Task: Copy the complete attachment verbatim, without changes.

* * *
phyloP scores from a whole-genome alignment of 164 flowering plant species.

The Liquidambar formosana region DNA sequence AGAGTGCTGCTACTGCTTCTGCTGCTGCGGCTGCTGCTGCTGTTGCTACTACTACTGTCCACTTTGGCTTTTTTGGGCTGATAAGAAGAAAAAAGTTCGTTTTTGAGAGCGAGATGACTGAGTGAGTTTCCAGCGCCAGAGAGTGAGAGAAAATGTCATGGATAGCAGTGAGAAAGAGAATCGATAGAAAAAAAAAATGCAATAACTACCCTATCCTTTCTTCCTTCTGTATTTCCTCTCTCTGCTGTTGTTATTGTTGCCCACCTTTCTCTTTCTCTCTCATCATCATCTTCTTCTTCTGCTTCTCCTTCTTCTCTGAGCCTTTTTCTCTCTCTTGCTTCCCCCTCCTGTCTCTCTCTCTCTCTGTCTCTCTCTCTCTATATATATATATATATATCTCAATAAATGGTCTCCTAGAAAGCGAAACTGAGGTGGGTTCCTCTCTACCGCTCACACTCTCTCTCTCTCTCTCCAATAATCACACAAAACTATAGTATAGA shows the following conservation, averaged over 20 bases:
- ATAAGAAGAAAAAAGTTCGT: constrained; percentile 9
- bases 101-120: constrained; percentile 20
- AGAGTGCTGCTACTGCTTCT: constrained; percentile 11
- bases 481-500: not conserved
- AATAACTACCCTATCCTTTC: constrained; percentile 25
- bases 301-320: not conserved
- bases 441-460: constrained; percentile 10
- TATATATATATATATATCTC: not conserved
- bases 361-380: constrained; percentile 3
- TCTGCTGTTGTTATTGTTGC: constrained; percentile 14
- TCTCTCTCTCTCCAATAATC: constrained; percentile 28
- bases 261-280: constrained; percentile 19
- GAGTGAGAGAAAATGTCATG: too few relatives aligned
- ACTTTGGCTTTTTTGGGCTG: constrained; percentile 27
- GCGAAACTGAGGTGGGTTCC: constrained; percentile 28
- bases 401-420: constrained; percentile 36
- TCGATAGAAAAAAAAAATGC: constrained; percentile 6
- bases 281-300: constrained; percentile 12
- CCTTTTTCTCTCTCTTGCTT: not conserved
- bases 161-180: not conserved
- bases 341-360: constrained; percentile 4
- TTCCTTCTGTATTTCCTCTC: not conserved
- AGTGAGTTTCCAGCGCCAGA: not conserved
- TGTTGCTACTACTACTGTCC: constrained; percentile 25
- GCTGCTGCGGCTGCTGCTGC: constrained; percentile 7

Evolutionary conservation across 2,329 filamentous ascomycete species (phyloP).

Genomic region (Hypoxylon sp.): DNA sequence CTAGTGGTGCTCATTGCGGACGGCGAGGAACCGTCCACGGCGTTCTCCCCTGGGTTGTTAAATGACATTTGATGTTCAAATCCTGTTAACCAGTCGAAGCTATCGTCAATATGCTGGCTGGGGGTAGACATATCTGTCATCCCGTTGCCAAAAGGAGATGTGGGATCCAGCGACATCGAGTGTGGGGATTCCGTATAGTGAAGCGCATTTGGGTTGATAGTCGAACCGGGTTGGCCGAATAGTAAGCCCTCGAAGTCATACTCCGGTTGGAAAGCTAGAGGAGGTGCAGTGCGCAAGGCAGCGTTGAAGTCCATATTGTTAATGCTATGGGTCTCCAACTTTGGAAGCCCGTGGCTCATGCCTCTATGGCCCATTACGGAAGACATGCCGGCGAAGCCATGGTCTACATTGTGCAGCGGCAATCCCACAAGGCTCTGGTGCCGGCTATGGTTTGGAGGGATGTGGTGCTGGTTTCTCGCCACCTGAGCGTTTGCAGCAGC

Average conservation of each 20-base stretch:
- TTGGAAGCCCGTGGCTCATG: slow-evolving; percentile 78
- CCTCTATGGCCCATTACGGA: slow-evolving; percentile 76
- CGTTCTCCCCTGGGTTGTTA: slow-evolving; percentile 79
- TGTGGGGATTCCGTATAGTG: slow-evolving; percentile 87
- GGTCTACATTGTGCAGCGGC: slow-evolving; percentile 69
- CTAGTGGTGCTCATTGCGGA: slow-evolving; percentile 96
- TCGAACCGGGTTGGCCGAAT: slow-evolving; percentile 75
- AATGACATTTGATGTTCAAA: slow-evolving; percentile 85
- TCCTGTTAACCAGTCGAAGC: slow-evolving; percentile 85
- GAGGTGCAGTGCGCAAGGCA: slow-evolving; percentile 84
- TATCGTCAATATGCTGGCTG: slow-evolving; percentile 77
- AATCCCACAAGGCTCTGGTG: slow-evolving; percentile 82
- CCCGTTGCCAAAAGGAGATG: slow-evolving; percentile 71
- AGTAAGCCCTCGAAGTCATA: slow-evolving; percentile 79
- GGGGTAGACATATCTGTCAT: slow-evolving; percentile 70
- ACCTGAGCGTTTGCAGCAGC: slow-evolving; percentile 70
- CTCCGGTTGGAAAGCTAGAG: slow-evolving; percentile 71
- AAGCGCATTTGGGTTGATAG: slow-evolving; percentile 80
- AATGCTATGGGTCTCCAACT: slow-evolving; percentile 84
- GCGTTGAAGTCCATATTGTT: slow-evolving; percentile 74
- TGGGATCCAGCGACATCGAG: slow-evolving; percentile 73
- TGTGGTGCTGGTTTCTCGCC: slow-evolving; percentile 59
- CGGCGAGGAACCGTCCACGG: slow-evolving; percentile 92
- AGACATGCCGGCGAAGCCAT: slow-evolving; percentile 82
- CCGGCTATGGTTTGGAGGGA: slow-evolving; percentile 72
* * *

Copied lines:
phyloP scores from a whole-genome alignment of 164 flowering plant species.

The Liquidambar formosana region DNA sequence AGAGTGCTGCTACTGCTTCTGCTGCTGCGGCTGCTGCTGCTGTTGCTACTACTACTGTCCACTTTGGCTTTTTTGGGCTGATAAGAAGAAAAAAGTTCGTTTTTGAGAGCGAGATGACTGAGTGAGTTTCCAGCGCCAGAGAGTGAGAGAAAATGTCATGGATAGCAGTGAGAAAGAGAATCGATAGAAAAAAAAAATGCAATAACTACCCTATCCTTTCTTCCTTCTGTATTTCCTCTCTCTGCTGTTGTTATTGTTGCCCACCTTTCTCTTTCTCTCTCATCATCATCTTCTTCTTCTGCTTCTCCTTCTTCTCTGAGCCTTTTTCTCTCTCTTGCTTCCCCCTCCTGTCTCTCTCTCTCTCTGTCTCTCTCTCTCTATATATATATATATATATCTCAATAAATGGTCTCCTAGAAAGCGAAACTGAGGTGGGTTCCTCTCTACCGCTCACACTCTCTCTCTCTCTCTCCAATAATCACACAAAACTATAGTATAGA shows the following conservation, averaged over 20 bases:
- ATAAGAAGAAAAAAGTTCGT: constrained; percentile 9
- bases 101-120: constrained; percentile 20
- AGAGTGCTGCTACTGCTTCT: constrained; percentile 11
- bases 481-500: not conserved
- AATAACTACCCTATCCTTTC: constrained; percentile 25
- bases 301-320: not conserved
- bases 441-460: constrained; percentile 10
- TATATATATATATATATCTC: not conserved
- bases 361-380: constrained; percentile 3
- TCTGCTGTTGTTATTGTTGC: constrained; percentile 14
- TCTCTCTCTCTCCAATAATC: constrained; percentile 28
- bases 261-280: constrained; percentile 19
- GAGTGAGAGAAAATGTCATG: too few relatives aligned
- ACTTTGGCTTTTTTGGGCTG: constrained; percentile 27
- GCGAAACTGAGGTGGGTTCC: constrained; percentile 28
- bases 401-420: constrained; percentile 36
- TCGATAGAAAAAAAAAATGC: constrained; percentile 6
- bases 281-300: constrained; percentile 12
- CCTTTTTCTCTCTCTTGCTT: not conserved
- bases 161-180: not conserved
- bases 341-360: constrained; percentile 4
- TTCCTTCTGTATTTCCTCTC: not conserved
- AGTGAGTTTCCAGCGCCAGA: not conserved
- TGTTGCTACTACTACTGTCC: constrained; percentile 25
- GCTGCTGCGGCTGCTGCTGC: constrained; percentile 7

Evolutionary conservation across 2,329 filamentous ascomycete species (phyloP).

Genomic region (Hypoxylon sp.): DNA sequence CTAGTGGTGCTCATTGCGGACGGCGAGGAACCGTCCACGGCGTTCTCCCCTGGGTTGTTAAATGACATTTGATGTTCAAATCCTGTTAACCAGTCGAAGCTATCGTCAATATGCTGGCTGGGGGTAGACATATCTGTCATCCCGTTGCCAAAAGGAGATGTGGGATCCAGCGACATCGAGTGTGGGGATTCCGTATAGTGAAGCGCATTTGGGTTGATAGTCGAACCGGGTTGGCCGAATAGTAAGCCCTCGAAGTCATACTCCGGTTGGAAAGCTAGAGGAGGTGCAGTGCGCAAGGCAGCGTTGAAGTCCATATTGTTAATGCTATGGGTCTCCAACTTTGGAAGCCCGTGGCTCATGCCTCTATGGCCCATTACGGAAGACATGCCGGCGAAGCCATGGTCTACATTGTGCAGCGGCAATCCCACAAGGCTCTGGTGCCGGCTATGGTTTGGAGGGATGTGGTGCTGGTTTCTCGCCACCTGAGCGTTTGCAGCAGC

Average conservation of each 20-base stretch:
- TTGGAAGCCCGTGGCTCATG: slow-evolving; percentile 78
- CCTCTATGGCCCATTACGGA: slow-evolving; percentile 76
- CGTTCTCCCCTGGGTTGTTA: slow-evolving; percentile 79
- TGTGGGGATTCCGTATAGTG: slow-evolving; percentile 87
- GGTCTACATTGTGCAGCGGC: slow-evolving; percentile 69
- CTAGTGGTGCTCATTGCGGA: slow-evolving; percentile 96
- TCGAACCGGGTTGGCCGAAT: slow-evolving; percentile 75
- AATGACATTTGATGTTCAAA: slow-evolving; percentile 85
- TCCTGTTAACCAGTCGAAGC: slow-evolving; percentile 85
- GAGGTGCAGTGCGCAAGGCA: slow-evolving; percentile 84
- TATCGTCAATATGCTGGCTG: slow-evolving; percentile 77
- AATCCCACAAGGCTCTGGTG: slow-evolving; percentile 82
- CCCGTTGCCAAAAGGAGATG: slow-evolving; percentile 71
- AGTAAGCCCTCGAAGTCATA: slow-evolving; percentile 79
- GGGGTAGACATATCTGTCAT: slow-evolving; percentile 70
- ACCTGAGCGTTTGCAGCAGC: slow-evolving; percentile 70
- CTCCGGTTGGAAAGCTAGAG: slow-evolving; percentile 71
- AAGCGCATTTGGGTTGATAG: slow-evolving; percentile 80
- AATGCTATGGGTCTCCAACT: slow-evolving; percentile 84
- GCGTTGAAGTCCATATTGTT: slow-evolving; percentile 74
- TGGGATCCAGCGACATCGAG: slow-evolving; percentile 73
- TGTGGTGCTGGTTTCTCGCC: slow-evolving; percentile 59
- CGGCGAGGAACCGTCCACGG: slow-evolving; percentile 92
- AGACATGCCGGCGAAGCCAT: slow-evolving; percentile 82
- CCGGCTATGGTTTGGAGGGA: slow-evolving; percentile 72